by Jean Roberta

My day job is never boring because it is constantly changing. As I plan to start teaching three new English classes in the local university in January, a project I worked on during my last holiday break (December 2013) is coming to fruition.

Last year, I worked with someone who teaches English as an Additional Language to devise a test in English fluency/comprehension to be administered to first-year students to start generating some data about their ability to function in university classes. Unfortunately, the original test took three-to-four hours to write, and therefore it wasn’t practical to use in regular classes. Over the past year, a committee in the English Department has tinkered with the test and reduced the time it takes to approximately fifty minutes, the time-span of a regular class that meets three times per week. The current department head has asked me to administer this to my first-semester class on the first day.

I am curious to find out if the hard data confirms what I have observed over a quarter-century of teaching mandatory first-year classes to a very diverse student body. The administration has been recruiting students from other countries, many of whom have had to learn English as adults, and these students often beg me on the first day of class to give them a passing grade because they need it to complete their programs. They hope I can overlook their grammatical flaws. The more desperate they are, the more they are tempted to hand in plagiarized essays, and when the students are caught, they claim they had no idea this isn’t allowed. (In all fairness, they might not have understood my warning lecture.)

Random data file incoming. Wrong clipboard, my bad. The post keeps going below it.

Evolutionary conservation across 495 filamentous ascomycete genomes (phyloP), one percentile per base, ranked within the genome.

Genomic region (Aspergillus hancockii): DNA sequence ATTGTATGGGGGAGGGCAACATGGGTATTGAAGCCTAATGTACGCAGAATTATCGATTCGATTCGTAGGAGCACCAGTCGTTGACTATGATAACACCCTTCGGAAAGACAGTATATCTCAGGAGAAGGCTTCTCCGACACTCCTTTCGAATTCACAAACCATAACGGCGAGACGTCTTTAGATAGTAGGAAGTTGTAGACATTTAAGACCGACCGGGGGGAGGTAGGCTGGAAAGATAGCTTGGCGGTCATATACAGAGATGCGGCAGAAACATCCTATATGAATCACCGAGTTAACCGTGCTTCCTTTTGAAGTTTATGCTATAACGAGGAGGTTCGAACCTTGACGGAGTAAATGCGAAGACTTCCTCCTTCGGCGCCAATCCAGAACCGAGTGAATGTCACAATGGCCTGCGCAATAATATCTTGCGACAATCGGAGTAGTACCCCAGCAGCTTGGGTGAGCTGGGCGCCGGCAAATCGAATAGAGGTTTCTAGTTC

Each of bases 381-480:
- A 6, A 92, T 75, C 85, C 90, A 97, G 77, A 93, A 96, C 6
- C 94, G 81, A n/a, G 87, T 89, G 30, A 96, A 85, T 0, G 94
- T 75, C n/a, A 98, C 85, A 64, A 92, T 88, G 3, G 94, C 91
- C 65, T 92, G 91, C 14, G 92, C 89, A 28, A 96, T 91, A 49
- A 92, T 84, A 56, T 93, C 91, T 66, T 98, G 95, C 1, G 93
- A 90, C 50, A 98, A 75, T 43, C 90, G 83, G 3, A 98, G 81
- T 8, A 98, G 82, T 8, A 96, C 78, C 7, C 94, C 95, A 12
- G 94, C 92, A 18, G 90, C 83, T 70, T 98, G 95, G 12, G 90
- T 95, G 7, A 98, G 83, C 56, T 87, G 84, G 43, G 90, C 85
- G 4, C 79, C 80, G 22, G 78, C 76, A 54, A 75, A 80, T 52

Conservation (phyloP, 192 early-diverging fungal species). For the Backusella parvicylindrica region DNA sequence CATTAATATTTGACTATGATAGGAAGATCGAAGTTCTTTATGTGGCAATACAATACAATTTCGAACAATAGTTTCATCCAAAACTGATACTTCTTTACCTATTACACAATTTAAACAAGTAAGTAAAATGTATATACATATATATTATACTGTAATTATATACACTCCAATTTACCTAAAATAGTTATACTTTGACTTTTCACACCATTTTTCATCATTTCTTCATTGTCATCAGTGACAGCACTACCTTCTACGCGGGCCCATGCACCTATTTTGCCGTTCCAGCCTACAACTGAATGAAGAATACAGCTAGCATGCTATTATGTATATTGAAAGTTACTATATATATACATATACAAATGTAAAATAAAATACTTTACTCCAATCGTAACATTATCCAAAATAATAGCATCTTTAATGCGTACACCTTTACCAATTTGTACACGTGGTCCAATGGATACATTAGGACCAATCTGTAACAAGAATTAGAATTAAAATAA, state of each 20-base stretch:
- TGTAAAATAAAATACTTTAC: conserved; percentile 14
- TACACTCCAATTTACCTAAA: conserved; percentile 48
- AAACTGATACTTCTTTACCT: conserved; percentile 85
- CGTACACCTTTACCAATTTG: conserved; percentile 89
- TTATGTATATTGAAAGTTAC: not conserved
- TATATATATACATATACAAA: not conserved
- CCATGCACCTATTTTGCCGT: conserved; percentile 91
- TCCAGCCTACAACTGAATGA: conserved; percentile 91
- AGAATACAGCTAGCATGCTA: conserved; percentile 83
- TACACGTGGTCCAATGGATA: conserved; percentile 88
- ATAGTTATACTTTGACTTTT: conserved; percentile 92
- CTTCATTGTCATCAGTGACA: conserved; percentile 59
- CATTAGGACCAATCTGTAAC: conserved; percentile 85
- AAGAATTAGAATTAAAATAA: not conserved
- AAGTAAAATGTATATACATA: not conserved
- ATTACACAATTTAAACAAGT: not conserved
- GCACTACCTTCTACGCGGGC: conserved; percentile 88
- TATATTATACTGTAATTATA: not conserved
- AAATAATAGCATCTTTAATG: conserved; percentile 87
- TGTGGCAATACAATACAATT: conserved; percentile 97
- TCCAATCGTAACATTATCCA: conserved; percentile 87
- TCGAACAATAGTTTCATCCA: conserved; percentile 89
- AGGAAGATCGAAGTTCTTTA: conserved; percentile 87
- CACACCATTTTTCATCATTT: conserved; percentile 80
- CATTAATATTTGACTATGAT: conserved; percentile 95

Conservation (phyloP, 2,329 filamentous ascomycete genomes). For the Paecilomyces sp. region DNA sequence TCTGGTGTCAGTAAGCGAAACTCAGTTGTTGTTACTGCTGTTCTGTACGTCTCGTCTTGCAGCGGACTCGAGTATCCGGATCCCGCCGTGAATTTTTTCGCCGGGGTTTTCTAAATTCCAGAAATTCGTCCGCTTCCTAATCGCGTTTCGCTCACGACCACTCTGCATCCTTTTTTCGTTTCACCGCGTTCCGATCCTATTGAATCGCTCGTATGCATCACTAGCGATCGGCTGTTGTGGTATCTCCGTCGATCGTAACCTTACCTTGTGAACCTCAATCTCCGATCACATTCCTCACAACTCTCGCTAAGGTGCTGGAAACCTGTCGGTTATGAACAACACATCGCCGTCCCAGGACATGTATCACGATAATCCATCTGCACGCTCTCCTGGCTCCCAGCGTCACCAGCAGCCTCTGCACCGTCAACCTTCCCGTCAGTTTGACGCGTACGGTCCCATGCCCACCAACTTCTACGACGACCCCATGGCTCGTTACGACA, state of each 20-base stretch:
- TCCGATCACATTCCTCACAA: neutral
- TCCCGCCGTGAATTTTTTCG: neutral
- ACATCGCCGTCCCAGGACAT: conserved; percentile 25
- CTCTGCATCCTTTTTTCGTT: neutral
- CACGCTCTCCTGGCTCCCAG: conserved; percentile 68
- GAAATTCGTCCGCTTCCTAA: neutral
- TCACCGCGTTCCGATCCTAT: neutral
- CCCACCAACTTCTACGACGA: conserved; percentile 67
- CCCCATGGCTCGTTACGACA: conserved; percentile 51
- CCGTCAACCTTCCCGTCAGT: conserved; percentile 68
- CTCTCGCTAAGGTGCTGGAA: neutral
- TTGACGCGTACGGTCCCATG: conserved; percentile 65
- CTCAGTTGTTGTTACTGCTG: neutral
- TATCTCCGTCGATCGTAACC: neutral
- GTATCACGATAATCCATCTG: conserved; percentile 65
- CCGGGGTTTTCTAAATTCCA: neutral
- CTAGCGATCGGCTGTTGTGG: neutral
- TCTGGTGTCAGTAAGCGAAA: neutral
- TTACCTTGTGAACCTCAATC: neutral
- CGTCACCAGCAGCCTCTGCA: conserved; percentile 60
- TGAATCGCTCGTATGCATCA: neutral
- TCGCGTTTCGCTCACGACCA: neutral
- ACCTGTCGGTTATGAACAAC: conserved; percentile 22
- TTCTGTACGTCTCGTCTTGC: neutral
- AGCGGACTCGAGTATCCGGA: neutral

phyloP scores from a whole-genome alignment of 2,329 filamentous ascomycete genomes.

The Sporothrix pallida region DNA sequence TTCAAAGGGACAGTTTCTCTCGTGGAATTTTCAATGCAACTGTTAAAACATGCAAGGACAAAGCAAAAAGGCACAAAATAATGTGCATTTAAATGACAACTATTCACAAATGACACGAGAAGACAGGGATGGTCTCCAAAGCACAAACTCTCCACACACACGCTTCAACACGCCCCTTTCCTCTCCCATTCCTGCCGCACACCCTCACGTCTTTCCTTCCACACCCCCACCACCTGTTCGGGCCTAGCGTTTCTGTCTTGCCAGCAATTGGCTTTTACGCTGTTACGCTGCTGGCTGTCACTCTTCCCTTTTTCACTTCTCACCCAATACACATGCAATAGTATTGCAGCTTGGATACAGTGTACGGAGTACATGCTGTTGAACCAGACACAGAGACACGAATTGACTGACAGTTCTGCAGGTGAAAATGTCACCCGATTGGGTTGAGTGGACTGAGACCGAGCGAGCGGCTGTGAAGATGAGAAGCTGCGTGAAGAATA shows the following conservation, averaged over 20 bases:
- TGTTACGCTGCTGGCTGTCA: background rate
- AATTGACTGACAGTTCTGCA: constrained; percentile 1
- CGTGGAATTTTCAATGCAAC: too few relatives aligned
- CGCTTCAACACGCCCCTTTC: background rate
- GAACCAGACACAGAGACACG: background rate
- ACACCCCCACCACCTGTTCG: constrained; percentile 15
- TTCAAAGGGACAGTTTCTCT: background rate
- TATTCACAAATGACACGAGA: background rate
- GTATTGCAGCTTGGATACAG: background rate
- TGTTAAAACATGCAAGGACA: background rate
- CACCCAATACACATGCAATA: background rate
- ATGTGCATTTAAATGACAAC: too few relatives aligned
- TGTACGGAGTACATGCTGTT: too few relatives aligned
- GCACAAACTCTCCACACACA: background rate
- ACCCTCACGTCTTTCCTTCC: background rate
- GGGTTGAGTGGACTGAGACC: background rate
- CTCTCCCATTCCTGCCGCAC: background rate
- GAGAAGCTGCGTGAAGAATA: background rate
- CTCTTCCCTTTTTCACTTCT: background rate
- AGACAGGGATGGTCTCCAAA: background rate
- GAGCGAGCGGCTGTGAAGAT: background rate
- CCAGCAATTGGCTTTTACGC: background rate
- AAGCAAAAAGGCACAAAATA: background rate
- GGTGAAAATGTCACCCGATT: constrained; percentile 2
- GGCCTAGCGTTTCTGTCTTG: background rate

Locally-grown students aren’t necessarily better-prepared or better-behaved. Even students who speak English fluently, with a local (Canadian) accent, often tell me they didn’t want to take an English class because they have never understood grammar, and they hope I will overlook any silly little mistakes they might make. When/if I question the home-grown students about their backgrounds, some of them tell me the first language they ever heard was spoken by their immigrant parents, and it was not English. In all their years of public-school education, apparently no one ever explained to them the differences between English grammar and that of their mother tongue. Some local students grew up in households where reading was treated as a waste of time. In most cases, they decided that precision in written communication just wasn’t important.

I devoutly hope that if the new placement test (as it is called) shows that more than half of all first-year students really aren’t ready to study literature in English and write essays about it, the administration (and above that, the various levels of government that fund the education system) will find some spare change for more basic language-and-composition classes. I wouldn’t even mind teaching at a pre-first-year level, especially if this would mean that I would see more progress and hear less begging.

What does all this have to do with writing? A lot. I honestly don’t know whether the mix of students in my classes is a microcosm of the public at large, but the possibility scares me. Grammatical mistakes in their writing are only part of the problem. (Here are some examples: plural subjects with singular verbs, as in “the students studies real hard,” object pronouns used as subjects, as in “Me and Joe went to the bar,” and dangling participles, as in: “Flapping in the breeze, Dee looked up at the flag.”) These glitches are bad enough, but as some students claim, grammatical mistakes are not a huge deal if the reader can guess what is really meant.